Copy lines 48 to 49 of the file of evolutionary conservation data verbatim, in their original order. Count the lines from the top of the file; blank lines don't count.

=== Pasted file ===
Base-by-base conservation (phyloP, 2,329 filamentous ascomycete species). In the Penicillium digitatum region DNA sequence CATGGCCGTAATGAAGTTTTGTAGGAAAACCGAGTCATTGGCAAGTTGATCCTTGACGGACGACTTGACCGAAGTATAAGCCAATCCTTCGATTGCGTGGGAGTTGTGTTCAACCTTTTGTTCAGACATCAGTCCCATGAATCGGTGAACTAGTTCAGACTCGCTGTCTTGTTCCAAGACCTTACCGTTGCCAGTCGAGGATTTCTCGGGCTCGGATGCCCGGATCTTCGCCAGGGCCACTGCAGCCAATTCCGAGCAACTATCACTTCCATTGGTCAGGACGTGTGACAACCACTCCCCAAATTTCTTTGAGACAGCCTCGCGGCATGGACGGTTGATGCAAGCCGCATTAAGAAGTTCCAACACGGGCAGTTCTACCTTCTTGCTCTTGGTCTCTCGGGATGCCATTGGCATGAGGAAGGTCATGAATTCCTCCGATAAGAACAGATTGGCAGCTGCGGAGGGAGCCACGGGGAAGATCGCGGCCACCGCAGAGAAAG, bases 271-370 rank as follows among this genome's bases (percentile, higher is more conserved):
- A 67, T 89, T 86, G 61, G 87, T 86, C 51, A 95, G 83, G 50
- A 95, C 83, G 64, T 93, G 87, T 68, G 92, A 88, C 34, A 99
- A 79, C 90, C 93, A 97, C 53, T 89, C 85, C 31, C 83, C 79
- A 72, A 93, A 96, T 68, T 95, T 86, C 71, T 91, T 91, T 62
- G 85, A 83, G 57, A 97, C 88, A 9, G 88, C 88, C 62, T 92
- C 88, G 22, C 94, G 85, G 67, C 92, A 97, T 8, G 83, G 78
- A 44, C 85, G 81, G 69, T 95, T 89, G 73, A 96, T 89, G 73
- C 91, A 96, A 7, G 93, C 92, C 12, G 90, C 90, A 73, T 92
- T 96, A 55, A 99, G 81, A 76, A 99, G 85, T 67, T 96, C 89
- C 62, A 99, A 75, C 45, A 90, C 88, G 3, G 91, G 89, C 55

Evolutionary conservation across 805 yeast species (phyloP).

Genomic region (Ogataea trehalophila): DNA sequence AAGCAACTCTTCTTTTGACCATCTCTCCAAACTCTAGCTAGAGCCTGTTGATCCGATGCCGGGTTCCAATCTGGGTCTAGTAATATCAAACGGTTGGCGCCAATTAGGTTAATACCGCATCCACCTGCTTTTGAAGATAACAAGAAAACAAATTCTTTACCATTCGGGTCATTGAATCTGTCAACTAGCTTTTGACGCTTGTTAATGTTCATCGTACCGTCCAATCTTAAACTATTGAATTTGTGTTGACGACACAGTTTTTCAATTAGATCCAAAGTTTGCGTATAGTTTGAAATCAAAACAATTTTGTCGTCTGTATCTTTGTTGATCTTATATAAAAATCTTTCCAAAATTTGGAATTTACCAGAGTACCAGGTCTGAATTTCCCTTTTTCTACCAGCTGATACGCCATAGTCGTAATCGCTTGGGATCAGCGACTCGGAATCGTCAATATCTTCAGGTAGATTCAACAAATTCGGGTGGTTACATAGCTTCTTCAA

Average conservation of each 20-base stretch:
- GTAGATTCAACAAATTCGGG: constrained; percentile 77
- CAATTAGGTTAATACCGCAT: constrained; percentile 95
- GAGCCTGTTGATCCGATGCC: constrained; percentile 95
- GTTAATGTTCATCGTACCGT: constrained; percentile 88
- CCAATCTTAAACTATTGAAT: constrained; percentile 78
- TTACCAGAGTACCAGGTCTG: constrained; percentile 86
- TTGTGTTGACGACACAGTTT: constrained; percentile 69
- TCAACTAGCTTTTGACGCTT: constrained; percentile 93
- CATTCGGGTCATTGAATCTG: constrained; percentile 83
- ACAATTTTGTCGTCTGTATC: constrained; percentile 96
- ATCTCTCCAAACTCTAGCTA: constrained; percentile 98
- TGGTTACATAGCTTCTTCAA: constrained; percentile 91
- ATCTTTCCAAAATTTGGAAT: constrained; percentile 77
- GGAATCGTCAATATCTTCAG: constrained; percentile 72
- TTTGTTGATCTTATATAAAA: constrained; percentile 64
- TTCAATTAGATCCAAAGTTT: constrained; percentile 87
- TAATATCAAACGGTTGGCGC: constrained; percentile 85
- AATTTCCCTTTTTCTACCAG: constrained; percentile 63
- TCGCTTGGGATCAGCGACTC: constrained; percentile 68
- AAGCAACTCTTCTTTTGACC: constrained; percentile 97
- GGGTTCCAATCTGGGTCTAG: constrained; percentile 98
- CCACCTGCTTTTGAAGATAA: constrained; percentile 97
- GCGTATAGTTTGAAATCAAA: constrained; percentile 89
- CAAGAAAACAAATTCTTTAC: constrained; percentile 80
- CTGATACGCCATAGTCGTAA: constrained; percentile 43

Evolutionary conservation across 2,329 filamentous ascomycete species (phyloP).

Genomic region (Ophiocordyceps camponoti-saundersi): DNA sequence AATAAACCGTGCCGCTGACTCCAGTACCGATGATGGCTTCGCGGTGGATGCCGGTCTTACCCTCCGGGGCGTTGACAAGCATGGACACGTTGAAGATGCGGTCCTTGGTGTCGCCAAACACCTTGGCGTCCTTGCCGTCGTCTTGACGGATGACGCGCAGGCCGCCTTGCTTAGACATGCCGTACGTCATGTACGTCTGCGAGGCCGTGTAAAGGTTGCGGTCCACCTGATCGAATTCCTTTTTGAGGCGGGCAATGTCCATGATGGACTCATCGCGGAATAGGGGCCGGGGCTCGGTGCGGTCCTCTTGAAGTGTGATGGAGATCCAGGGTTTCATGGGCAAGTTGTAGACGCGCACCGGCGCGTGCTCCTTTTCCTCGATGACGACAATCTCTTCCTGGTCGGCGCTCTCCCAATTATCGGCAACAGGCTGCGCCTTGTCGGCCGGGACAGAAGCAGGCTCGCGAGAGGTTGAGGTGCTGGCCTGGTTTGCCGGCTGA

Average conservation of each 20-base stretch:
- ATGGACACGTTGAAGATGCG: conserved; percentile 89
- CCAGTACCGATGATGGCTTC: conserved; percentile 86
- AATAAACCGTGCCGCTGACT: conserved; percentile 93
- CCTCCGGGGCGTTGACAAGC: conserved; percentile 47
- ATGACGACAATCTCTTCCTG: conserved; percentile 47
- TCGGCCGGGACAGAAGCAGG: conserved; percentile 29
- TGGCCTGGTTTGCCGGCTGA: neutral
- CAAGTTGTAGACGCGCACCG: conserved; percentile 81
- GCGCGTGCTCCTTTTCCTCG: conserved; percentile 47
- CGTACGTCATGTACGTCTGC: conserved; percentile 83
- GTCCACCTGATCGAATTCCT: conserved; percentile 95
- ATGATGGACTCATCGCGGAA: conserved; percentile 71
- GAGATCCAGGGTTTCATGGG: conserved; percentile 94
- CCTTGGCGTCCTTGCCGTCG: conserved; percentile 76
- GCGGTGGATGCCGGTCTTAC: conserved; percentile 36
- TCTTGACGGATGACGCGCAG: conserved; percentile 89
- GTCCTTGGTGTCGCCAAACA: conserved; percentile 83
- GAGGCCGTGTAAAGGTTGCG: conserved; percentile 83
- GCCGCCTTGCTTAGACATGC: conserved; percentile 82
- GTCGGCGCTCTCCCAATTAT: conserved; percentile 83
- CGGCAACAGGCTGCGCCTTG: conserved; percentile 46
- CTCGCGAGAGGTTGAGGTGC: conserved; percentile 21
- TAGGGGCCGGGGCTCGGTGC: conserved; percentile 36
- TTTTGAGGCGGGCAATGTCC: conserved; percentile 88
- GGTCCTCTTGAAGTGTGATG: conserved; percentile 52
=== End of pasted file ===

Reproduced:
- TCGGCCGGGACAGAAGCAGG: conserved; percentile 29
- TGGCCTGGTTTGCCGGCTGA: neutral